For some women with the earliest stage of ovarian cancer, there is no need to undergo chemotherapy after surgery, a new study suggests. The study, published in today's New England Journal of Medicine, found that, in cases involving cancer that was confined to the ovaries, the chances of survival were just as good for women who did not get chemotherapy after being operated on as they were for those who went on to get the drug treatment. Dr. Robert C. Young, president of Fox Chase Cancer Center in Philadelphia and the principal investigator for the national study, said in an interview that, if a patient is carefully evaluated during surgery to determine the extent of ovarian cancer, "you can define a group of women with this disease who do not require additional therapy and who have a 95 percent survival rate.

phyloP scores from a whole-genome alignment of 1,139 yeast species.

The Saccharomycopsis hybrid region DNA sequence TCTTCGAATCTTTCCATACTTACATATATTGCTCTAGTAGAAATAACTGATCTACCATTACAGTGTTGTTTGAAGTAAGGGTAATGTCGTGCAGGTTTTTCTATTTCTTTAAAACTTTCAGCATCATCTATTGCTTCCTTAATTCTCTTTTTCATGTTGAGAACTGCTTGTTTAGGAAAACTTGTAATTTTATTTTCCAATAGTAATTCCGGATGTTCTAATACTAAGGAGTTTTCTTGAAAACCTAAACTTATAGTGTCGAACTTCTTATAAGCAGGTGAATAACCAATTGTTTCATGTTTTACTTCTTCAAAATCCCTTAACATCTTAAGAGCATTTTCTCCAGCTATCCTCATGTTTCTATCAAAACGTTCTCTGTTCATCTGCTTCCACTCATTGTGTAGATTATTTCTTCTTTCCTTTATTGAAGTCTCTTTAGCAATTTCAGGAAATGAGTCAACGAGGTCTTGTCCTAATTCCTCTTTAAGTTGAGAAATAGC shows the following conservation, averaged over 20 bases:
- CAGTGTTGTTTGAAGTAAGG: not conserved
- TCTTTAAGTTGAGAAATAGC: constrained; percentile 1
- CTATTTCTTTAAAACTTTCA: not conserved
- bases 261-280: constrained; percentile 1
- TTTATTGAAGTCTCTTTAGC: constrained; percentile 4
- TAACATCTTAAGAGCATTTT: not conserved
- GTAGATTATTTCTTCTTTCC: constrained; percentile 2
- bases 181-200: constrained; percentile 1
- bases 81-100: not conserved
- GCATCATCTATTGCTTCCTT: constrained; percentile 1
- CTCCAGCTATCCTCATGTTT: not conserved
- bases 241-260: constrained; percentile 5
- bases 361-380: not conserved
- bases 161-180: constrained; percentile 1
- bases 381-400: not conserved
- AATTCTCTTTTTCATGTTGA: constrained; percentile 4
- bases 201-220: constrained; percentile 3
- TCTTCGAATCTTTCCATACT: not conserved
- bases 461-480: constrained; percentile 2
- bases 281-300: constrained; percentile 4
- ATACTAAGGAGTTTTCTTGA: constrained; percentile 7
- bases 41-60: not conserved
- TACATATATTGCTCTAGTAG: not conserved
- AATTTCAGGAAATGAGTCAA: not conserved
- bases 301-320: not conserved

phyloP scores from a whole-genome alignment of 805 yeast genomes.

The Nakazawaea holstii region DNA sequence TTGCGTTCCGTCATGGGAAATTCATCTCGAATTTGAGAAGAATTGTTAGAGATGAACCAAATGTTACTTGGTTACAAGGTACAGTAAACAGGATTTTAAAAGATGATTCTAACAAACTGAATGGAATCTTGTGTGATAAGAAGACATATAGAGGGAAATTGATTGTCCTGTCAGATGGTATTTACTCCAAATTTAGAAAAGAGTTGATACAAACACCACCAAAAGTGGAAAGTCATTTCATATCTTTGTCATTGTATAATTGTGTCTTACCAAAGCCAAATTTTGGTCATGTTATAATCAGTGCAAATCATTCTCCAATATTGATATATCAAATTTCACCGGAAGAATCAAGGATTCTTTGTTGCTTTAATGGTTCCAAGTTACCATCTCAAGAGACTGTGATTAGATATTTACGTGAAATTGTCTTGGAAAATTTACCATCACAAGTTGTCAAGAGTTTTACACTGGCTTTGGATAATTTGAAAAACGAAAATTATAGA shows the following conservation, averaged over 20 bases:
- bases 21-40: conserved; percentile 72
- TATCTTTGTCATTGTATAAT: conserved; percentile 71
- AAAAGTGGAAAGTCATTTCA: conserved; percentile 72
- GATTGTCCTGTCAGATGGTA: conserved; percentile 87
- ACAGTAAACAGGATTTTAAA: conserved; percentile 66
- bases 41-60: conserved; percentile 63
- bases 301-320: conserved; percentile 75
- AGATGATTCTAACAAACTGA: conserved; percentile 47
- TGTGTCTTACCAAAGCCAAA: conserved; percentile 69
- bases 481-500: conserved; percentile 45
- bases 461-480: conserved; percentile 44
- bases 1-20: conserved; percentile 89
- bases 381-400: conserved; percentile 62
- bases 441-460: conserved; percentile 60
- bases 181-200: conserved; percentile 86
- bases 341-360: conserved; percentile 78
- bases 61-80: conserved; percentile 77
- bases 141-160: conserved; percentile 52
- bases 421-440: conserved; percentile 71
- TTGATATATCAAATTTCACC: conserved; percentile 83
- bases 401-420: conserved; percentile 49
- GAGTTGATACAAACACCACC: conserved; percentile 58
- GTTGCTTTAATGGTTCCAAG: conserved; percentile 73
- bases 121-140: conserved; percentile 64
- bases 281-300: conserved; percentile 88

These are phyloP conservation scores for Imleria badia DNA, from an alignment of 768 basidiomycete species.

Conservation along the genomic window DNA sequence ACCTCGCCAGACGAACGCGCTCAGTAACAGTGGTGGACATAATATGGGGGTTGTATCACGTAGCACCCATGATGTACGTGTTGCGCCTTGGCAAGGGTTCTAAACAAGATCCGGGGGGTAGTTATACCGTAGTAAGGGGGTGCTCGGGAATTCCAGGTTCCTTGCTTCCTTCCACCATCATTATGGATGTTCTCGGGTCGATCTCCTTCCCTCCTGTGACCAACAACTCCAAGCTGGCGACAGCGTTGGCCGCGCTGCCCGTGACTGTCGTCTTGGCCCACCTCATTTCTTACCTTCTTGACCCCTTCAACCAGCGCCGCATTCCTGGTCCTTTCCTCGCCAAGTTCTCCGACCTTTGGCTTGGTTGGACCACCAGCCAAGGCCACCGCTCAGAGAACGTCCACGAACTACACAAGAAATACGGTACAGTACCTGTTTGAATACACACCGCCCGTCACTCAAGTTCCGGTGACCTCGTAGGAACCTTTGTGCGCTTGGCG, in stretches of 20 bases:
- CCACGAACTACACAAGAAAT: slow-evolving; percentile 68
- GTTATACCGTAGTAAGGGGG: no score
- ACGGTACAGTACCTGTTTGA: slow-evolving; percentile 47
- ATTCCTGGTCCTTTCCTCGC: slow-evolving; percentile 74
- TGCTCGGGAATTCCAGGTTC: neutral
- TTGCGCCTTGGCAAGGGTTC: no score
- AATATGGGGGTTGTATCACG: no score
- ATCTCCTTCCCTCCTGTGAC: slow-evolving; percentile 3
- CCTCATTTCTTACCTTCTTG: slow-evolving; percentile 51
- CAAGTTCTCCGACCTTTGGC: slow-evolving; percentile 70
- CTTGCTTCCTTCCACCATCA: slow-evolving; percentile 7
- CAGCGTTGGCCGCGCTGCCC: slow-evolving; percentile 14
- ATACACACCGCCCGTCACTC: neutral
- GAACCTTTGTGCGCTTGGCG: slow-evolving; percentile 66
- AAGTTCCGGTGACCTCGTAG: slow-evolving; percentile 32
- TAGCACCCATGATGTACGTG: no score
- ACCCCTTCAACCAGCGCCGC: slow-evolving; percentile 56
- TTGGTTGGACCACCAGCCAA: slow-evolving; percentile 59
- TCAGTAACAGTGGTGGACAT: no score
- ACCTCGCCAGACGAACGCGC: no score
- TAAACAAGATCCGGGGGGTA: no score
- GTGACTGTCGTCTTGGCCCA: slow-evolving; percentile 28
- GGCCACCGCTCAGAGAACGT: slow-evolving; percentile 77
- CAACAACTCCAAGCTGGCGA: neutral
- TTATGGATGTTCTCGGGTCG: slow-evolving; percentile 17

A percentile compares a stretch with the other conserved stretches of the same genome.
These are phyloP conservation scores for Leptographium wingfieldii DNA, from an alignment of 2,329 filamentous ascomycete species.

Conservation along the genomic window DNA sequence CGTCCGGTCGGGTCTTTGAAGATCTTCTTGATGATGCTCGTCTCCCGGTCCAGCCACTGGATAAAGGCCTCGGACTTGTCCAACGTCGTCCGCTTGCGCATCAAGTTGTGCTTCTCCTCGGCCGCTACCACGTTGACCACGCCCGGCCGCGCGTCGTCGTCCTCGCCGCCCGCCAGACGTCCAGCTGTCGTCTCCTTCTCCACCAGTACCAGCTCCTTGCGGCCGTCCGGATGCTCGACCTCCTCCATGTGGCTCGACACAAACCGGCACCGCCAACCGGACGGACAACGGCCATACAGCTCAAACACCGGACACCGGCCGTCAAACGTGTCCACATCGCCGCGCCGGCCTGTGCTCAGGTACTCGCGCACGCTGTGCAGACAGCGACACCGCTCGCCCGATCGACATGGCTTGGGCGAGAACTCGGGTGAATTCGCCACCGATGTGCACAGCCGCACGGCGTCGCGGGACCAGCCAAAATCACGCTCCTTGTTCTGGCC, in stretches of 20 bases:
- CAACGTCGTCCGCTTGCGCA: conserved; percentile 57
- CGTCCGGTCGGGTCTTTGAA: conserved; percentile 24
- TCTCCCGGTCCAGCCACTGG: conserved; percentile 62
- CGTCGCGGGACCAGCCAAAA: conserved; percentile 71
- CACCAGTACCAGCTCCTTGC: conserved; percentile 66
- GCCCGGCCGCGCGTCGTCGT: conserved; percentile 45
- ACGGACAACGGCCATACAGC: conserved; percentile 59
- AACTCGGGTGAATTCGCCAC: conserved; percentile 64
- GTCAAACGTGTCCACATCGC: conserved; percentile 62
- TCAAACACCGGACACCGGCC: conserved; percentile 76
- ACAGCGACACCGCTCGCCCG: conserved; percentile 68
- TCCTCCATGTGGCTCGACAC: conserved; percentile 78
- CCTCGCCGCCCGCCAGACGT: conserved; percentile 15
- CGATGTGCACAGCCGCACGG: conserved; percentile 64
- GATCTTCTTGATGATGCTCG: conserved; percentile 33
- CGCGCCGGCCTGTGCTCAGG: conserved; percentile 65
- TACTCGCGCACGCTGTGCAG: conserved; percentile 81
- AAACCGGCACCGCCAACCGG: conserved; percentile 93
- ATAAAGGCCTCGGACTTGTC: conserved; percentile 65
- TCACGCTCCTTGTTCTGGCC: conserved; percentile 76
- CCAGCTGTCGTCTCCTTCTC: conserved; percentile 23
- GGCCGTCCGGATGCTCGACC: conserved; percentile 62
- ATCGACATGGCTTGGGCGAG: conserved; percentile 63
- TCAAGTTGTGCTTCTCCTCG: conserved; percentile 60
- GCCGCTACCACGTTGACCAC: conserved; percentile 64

August 3, 2002 |
Ozzy Osbourne, who could not take the unpleasantness of his wife's first chemotherapy treatment, is going back to Ozzfest sooner than expected. Osbourne left the 2002 tour to be with Sharon while she has chemotherapy treatments in New York for cancer that has spread beyond her colon. He had been expected to rejoin the tour Aug. 22 in Denver. Now, he'll be back on stage Wednesday in Michigan. After being with Sharon for just one treatment, he nearly passed out. His wife decided he'd be better off on the road, so she's sending him back to Ozzfest.
May 28, 2014 |